Grady Tate as a singer in an undated photograph. Alan Nahigian
In contrast, he said, singing “is something that gets directly to the person.”
Grady Bernard Tate was born on Jan. 14, 1932, in Durham, N.C. His father, also named Grady, was a stonemason. His mother, Elizabeth, was the dean of women at a local business school. He played drums and sang, but when his voice changed he stopped singing.
At 13, he had an odd if inspiring experience watching the jazz drummer Jo Jones perform at the Durham Armory, he told the website All About Jazz in 2008.
He recalled being mesmerized as Mr. Jones, “the craziest man I’ve ever seen in my life,” played with unalloyed joy. Afterward, Mr. Jones invited him onto the stage and asked if he had brought his drumsticks with him.
“No, sir,” Mr. Tate said, and Mr. Jones offered his own pair but whacked one of his hands with them. “That’s just a tiny bit of the pain that you’re going to get,” Mr. Jones said, “if you’re gonna pick these damn things up and use ’em.”
In the Air Force, Mr. Tate played in a 21-piece stateside band, where he worked with the trumpeter and arranger Bill Berry. After his discharge, he graduated from North Carolina Central University with a bachelor’s degree in English and drama and then moved to Washington, where he briefly taught at a high school and worked in the post office.
One musician he knew in Washington, the saxophonist Herschel McGinnis, took him to see the organist Wild Bill Davis play. Emboldened, Mr. Tate asked Mr. Davis if he could sit in for one number. It proved to be an epiphany.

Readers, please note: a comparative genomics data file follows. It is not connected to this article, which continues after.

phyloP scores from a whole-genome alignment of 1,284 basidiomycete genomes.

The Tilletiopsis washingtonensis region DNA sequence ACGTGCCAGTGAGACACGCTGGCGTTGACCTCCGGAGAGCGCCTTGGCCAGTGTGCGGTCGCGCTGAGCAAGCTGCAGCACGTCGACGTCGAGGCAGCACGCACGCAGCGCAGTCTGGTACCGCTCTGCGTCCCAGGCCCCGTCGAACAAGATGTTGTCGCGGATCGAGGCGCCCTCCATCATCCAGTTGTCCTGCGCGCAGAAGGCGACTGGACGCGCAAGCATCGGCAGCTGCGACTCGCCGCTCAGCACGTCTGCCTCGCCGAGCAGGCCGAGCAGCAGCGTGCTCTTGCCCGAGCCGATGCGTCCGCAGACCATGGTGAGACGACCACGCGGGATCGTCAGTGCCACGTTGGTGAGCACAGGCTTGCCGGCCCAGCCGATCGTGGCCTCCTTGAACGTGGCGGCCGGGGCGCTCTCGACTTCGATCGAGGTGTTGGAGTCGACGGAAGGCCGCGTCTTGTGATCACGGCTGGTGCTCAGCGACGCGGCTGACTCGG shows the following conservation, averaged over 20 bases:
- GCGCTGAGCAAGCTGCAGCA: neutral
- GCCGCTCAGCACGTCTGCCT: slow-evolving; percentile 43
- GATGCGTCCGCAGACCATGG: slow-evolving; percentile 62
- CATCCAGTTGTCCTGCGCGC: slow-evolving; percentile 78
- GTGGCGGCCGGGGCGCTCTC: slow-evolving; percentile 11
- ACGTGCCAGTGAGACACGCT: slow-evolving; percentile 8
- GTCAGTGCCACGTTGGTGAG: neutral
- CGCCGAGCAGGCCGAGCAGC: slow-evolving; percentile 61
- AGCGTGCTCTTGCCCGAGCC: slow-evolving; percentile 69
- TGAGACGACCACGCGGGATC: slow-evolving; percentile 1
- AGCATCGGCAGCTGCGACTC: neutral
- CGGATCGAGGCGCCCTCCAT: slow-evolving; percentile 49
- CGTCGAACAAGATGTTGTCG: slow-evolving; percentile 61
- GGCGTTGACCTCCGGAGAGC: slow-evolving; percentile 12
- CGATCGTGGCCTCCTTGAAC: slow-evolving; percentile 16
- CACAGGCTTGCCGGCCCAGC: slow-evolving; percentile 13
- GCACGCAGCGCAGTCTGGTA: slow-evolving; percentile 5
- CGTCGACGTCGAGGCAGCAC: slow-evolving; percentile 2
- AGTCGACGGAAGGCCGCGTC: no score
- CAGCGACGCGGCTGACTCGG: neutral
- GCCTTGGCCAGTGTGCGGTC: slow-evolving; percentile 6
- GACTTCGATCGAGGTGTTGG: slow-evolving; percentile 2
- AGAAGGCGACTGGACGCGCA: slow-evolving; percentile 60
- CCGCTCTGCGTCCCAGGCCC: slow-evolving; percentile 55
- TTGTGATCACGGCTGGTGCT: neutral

“I hadn’t played drums in so long,” Mr. Tate said in a 2005 interview with the newspaper Port Folio Weekly. “I just exploded. When we finished, it was like the cleansing of my life, everything was out.
“The next day the phone rang. My wife said, ‘It’s Wild Bill Davis!’ He said: ‘I was wondering. Would you like to work with my band? We’re opening in Pittsburgh Tuesday night. Are you in?’ ”
He stayed with Mr. Davis for a few years and then took a detour, moving to New York City to study at the American Academy of Dramatic Arts. Ultimately, he said, although he loved acting, he did not pursue it because he felt that the instructors and other actors were insincere.
In 1962 another saxophonist, Jerome Richardson, intervened to bring Mr. Tate back to music; he was with Quincy Jones’s big band, which had lost its drummer as it prepared to go on tour. Would Mr. Tate play with the band for a while? He went to a rehearsal, where Mr. Jones “seemed to call all the tunes that I knew,” he recalled.
Working with Mr. Jones led Mr. Tate to decades of studio work. He was also a member of the “Tonight Show” band for several years before the show moved from New York to California in 1972.
In addition to his wife, he is survived by a son, Grady Jr.
In his later years, Mr. Tate sang more and played the drums less.
“I had never thought of singing as a career, which it is for me now,” he said in 2005. “I don’t know how it happened; I just go with the flow. And I find that to be totally acceptable.”